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Brown Vs EMA Proves Games are Protected Speech
By: thepausemenu (June 27, 2011 At 3:20 pm EDT)
The Supreme Court of the United States has sided with the videogames industry, declaring it the winner in the EMA (Entertainment Merchants Association) vs Brown case that has gone on for six years.

The vote in the case, which argued over the constitutional rights of a law which would have have governed the sale of videogames to minors, came in at a 7-2 ruling against California. 7-2 that is a surprising landslide number!

Now a lot of you who have been on ThePauseMenu for months now have heard this battle as Schwarzenegger Vs EMA. It was written by California senator Leland Yee and was passed into law by then-California governor Arnold Schwarzenegger back in 2005. Schwarzenegger’s name was removed from the case name after Jerry Brown took over as governor.

Ken Levine, the man behind Bioshock, points out that all of our freedoms derive from the right to express ourselves.

"Today, the Court brought the medium we love fully into that circle of freedom," he said. "And we move forward empowered, but also with a sense of responsibility that words have meaning. So we as creators will choose our words with respect, understanding their power. But no law will have the authority to choose them for us."

Now what can this mean for the future of gaming? Will we continue to see the same ratings and content or will publishers and developers try and push the envelope that has given them their freedom back? All I know is the Video Game Industry has won a major victory today!


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Matty Watermark image
Posted June 27, 2011 At 2:30 pm CDT
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This is frustrating news to me. My blog post about making ESRB legally enforceable already explains how I feel about this, but now I want to make a different point.

People are way too focused on something that didn't even come into question in this case: censorship. All this policy would have done is make the already-existing ratings legally enforceable. Many stores already restrict sales; they would have had to do it by law if this had been decided the other way. This decision would have censored absolutely nothing! Content would have been allowed to be unchanged, but there would be a requirement on sales to minors.

A major victory? Maybe for people who want to sell their content to anybody they wish. This is certainly not a major victory for our children. If you need to know why I feel this way, read my blog entry: http://www.gaming-unleashed.com/Pages/showblog.php?blog_id=217

thepausemenu 
Posted June 27, 2011 At 3:33 pm EDT
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Free Speech has won today. I am elated. I'm glad our judicial system can still work for the fair and just.

Matty Watermark image
Posted June 27, 2011 At 2:46 pm CDT
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Free speech? This had absolutely nothing to do with censorship, as I posted above. This had to do with regulation of sales. People who spew this unrelated drivel are why these stupid misconceptions happen all the time. The content would have remained the same if this ruling had gone the other way; games just would not be allowed by law to be sold to minors.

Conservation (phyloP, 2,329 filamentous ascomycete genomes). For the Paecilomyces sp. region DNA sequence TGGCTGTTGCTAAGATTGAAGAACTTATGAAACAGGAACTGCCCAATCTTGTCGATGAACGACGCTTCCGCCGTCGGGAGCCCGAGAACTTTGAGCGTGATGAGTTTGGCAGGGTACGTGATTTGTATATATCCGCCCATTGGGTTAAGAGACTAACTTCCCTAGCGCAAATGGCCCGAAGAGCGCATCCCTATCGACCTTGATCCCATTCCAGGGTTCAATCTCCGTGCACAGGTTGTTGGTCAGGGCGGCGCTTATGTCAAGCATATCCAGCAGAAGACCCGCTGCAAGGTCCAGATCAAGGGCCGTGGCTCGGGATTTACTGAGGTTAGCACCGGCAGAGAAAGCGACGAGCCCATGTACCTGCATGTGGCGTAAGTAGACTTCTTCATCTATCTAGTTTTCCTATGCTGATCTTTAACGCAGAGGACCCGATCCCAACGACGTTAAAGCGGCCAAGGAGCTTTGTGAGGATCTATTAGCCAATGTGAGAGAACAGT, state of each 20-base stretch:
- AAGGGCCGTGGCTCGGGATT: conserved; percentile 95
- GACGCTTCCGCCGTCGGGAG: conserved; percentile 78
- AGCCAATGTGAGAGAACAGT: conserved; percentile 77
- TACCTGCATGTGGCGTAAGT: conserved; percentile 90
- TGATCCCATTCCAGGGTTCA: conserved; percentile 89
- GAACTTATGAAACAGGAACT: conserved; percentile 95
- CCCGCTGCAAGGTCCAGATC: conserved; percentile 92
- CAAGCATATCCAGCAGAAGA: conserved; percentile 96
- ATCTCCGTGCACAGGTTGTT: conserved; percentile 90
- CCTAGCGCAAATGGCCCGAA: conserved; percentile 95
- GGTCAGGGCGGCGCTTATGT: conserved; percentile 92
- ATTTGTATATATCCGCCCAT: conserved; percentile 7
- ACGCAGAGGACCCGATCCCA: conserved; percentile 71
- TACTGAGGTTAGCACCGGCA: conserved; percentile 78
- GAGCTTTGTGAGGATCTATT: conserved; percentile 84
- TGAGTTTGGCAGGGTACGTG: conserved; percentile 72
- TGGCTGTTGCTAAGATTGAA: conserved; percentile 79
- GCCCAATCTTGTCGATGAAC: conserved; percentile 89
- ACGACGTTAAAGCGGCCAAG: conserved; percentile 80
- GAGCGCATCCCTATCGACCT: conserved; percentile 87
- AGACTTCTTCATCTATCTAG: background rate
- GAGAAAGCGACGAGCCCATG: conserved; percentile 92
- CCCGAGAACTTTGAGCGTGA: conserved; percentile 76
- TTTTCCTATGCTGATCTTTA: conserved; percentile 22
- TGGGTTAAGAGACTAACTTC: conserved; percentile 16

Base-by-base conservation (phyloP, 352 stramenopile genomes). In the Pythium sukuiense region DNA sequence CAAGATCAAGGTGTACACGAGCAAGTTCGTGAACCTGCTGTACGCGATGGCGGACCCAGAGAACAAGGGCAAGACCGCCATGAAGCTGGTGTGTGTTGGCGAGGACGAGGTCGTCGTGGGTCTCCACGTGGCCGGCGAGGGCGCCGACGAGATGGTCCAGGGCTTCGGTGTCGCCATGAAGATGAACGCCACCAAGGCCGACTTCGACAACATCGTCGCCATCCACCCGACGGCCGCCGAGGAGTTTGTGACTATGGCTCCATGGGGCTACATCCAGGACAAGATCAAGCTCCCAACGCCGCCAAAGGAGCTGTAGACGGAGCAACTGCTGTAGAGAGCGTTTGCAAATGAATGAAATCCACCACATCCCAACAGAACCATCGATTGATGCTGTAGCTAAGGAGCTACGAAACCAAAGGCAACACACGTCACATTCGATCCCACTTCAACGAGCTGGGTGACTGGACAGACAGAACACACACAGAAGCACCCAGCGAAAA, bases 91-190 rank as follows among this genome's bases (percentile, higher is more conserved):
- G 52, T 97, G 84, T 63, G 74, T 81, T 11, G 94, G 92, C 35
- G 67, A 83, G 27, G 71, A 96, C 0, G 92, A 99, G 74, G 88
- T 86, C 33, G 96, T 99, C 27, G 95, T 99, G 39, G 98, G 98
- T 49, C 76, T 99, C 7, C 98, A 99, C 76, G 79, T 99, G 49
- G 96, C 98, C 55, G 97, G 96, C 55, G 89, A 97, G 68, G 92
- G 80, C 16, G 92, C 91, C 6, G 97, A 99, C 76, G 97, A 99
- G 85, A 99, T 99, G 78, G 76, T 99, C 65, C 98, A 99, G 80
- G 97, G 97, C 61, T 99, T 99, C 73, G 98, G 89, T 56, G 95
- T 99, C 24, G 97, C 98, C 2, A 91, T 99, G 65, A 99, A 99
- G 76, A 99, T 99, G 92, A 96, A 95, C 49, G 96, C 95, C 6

thepausemenu 
Posted June 27, 2011 At 3:59 pm EDT
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It is an action of commerce. You give people the option to by product A and product B. They can buy either or both. they can even pass up both products.

Product A is rated for children under the age of 15. Its got nice colors and good music
Product B has bad languange, violence, gore, war scenarios, but also has nice music and colors.
Both products are $60.

Its the freedom of choice that allows us to pick what we want. So what if a parent buys product B for their 16 year old. So what if a 66 year old wants to buy Product A.

Freedom of speech and choice teaches us what we like, what we can do, what are limits are, what we can and cant handle. If were regulated to only do one thing life would become stagnant. Not fun.

I'll say it til i die. Video Games nad Film are an outlet and a pathway from the creator's mind to yours. A form of artistic expression that delivers something other media cannot. I am proud to be a part of this industry.

AlexPuma Watermark image
Posted June 27, 2011 At 7:11 pm CDT
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This really isn't a free speech issue IMO. Personally, I think games should just be treated equally when it comes to restricting content. I want my theoretical 10-year-old son watching Saw or playing God of War, and I want it to be difficult for him to acquire it without my permission. It should all be up to the parent's discretion.

This isn't a victory for free speech at all, but more of a neutral ruling. Treating it as such is looking at the world in black and white goggles. Kids weren't meant to play Duke Nukem Forever, and I wouldn't really care if they were restricted by law from buying it.

Matty Watermark image
Posted June 27, 2011 At 7:14 pm CDT
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You make some very solid points, and you're absolutely right: this is not at all a freedom of speech issue. That's what I've been trying to say about it all along, but nobody seems to understand.

AlexPuma Watermark image
Posted June 27, 2011 At 7:29 pm CDT
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One other thing to add, the ESRB and most stores are very good at self policing themselves that I don't see the need for the government to step in to police game sales. So, I'm happy with the ruling, just to make things clear.

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